Federal crimes are criminal offenses based on legislation (laws or statutes) enacted by the United States Congress and published in the United States Code (U.S.C.). Most crimes (murder, rape, assault, burglary, etc.) are prosecuted under state law (statutes) and are known as state law crimes. In contrast, crimes prosecuted under federal law are known as federal crimes.
Federal crimes generally involve a subject over which the United States Constitution gives the federal government—and more specifically, the U.S. Congress—the power or authority to legislate or make laws. This power or authority is also known as jurisdiction.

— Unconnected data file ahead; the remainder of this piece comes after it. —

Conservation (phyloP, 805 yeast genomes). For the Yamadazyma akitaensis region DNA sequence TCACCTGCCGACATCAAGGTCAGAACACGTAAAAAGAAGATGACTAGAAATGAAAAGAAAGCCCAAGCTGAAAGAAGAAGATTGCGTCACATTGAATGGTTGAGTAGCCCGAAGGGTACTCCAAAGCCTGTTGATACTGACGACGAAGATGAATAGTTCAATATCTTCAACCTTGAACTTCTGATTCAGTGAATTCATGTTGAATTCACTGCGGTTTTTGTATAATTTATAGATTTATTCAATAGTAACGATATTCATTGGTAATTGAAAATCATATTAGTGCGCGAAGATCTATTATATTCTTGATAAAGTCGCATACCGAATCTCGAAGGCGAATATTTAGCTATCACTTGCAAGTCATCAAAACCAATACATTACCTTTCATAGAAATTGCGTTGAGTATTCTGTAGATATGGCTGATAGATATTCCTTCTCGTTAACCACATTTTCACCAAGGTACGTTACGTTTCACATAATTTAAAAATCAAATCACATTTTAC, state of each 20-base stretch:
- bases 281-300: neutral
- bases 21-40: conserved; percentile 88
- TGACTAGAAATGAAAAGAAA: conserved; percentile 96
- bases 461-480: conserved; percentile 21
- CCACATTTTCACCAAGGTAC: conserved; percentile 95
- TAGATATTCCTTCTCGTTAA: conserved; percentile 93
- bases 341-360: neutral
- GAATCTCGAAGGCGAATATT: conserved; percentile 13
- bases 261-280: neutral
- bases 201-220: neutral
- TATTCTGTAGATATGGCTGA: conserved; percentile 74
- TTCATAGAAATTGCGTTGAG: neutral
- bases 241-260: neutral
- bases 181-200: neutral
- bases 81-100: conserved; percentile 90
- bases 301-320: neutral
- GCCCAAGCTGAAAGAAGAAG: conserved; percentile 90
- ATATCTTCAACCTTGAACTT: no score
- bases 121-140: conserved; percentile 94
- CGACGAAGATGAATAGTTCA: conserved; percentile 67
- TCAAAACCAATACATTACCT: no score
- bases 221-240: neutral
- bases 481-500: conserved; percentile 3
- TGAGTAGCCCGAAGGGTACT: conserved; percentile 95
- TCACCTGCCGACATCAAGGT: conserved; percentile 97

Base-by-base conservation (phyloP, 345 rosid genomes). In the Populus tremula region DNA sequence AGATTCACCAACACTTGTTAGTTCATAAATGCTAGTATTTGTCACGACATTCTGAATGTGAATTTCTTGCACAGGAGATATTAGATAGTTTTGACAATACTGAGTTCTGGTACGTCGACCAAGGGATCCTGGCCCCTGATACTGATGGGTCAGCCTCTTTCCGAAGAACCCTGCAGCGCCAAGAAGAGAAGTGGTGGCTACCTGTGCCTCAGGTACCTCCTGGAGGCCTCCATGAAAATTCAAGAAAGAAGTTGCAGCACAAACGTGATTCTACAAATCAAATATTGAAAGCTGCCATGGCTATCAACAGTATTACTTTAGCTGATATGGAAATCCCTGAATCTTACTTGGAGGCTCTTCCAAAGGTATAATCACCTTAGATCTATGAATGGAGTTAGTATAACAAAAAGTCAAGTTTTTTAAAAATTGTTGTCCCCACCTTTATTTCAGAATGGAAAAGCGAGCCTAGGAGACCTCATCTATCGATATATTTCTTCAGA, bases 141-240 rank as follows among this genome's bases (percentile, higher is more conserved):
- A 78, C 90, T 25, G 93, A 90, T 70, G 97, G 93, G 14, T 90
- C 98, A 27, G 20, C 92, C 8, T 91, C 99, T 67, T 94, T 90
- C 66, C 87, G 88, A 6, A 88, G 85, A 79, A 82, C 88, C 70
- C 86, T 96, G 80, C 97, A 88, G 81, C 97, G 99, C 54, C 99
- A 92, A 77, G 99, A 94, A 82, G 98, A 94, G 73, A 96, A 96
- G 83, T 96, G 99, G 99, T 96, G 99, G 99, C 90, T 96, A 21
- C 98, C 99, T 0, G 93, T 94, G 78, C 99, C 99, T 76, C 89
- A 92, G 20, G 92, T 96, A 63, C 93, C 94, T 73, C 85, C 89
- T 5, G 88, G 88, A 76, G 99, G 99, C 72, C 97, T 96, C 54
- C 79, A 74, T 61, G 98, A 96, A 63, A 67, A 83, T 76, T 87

For example, the federal government (and not the states ) has the exclusive authority to print money and regulate its value. And because bank deposits are guaranteed (insured) by the federal government (FDIC) up to $250,000 per depositor, per FDIC-insured bank, and per ownership category, bank robbery is a federal crime (18 U.S.C. §2113). Examples of other federal crimes include tax evasion, wire fraud, mail fraud, immigration offenses, voting or electoral fraud, counterfeiting money, espionage (spying), and damaging or destroying mailboxes.